Mixed forests are more productive than monocultures. This is true on all five continents, and particularly in regions with high precipitation. These findings from an international overview study, in which the Technical University of Munich (TUM) participated, are highly relevant for forest science and forest management on a global scale.
“We know of the many advantages of mixed forests,” states Professor Hans Pretzsch, co-author of the study and author of a recently released, internationally acclaimed book on the ecology and management of mixed-species stands. “Mixed-species forests are ecologically more valuable as versatile habitats. They mitigate climate change, as they mean a higher carbon sink.”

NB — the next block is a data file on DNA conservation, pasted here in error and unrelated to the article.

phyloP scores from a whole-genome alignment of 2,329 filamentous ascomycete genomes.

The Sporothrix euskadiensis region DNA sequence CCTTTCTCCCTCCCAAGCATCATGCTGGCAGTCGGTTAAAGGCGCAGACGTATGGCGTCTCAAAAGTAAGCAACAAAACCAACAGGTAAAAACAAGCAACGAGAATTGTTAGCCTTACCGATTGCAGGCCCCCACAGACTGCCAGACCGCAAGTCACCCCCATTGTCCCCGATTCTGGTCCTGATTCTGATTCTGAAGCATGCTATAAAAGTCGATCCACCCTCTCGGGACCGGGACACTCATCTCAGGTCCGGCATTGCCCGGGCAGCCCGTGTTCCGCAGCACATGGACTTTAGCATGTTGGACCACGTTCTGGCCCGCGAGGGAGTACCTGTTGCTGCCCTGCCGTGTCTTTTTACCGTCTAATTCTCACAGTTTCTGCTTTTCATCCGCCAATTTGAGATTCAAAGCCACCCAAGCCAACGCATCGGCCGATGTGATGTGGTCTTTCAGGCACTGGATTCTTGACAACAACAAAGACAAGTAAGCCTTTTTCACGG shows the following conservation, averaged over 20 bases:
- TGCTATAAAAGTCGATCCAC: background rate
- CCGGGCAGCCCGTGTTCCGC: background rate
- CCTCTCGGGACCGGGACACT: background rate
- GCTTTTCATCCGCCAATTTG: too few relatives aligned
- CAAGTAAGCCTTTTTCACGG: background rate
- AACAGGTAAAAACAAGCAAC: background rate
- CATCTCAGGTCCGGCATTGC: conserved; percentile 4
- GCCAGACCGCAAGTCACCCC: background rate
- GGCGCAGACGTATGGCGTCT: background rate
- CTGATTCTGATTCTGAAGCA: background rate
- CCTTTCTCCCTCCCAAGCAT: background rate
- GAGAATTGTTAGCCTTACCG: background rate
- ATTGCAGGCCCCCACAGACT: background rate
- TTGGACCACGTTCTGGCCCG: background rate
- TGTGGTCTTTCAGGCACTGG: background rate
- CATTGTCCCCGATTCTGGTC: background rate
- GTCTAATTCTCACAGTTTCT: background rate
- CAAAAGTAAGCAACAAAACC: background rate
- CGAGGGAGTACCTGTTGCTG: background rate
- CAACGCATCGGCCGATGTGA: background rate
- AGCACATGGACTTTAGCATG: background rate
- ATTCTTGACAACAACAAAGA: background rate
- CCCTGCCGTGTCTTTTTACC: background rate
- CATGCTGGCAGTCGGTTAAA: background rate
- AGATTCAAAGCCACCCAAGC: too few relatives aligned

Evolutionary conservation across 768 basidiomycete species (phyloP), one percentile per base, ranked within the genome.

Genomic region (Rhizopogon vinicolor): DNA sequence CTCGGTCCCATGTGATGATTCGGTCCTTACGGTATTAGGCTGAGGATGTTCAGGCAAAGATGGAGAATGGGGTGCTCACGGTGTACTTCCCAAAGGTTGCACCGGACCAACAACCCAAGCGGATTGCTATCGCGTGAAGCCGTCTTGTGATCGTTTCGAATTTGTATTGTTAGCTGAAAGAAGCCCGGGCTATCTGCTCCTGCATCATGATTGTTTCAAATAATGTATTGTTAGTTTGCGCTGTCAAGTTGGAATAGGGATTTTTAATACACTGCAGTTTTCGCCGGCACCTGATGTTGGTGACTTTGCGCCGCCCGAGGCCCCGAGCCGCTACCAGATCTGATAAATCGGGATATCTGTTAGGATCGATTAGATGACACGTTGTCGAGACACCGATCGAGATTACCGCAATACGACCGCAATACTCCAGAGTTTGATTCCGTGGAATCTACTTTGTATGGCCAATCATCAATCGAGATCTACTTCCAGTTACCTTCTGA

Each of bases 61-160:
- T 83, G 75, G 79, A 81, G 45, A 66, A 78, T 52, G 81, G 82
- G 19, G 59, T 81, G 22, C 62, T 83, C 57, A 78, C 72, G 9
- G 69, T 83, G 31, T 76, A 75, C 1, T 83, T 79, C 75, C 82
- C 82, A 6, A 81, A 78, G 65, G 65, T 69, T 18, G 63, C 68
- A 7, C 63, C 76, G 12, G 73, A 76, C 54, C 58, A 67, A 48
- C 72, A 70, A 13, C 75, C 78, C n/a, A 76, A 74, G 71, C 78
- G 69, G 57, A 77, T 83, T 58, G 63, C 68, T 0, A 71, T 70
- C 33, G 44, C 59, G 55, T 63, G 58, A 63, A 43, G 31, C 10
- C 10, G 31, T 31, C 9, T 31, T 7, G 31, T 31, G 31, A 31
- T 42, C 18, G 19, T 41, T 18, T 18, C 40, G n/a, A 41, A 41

Trees in mixed-species forests are often better supplied with light, water, and soil nutrients via their complementary crown and root systems. “This makes mixed stands more resilient during dry years. In addition, they are more stable against pests and visually more appealing,” adds Prof. Pretzsch from the Chair of Forest Growth and Yield Science in Weihenstephan.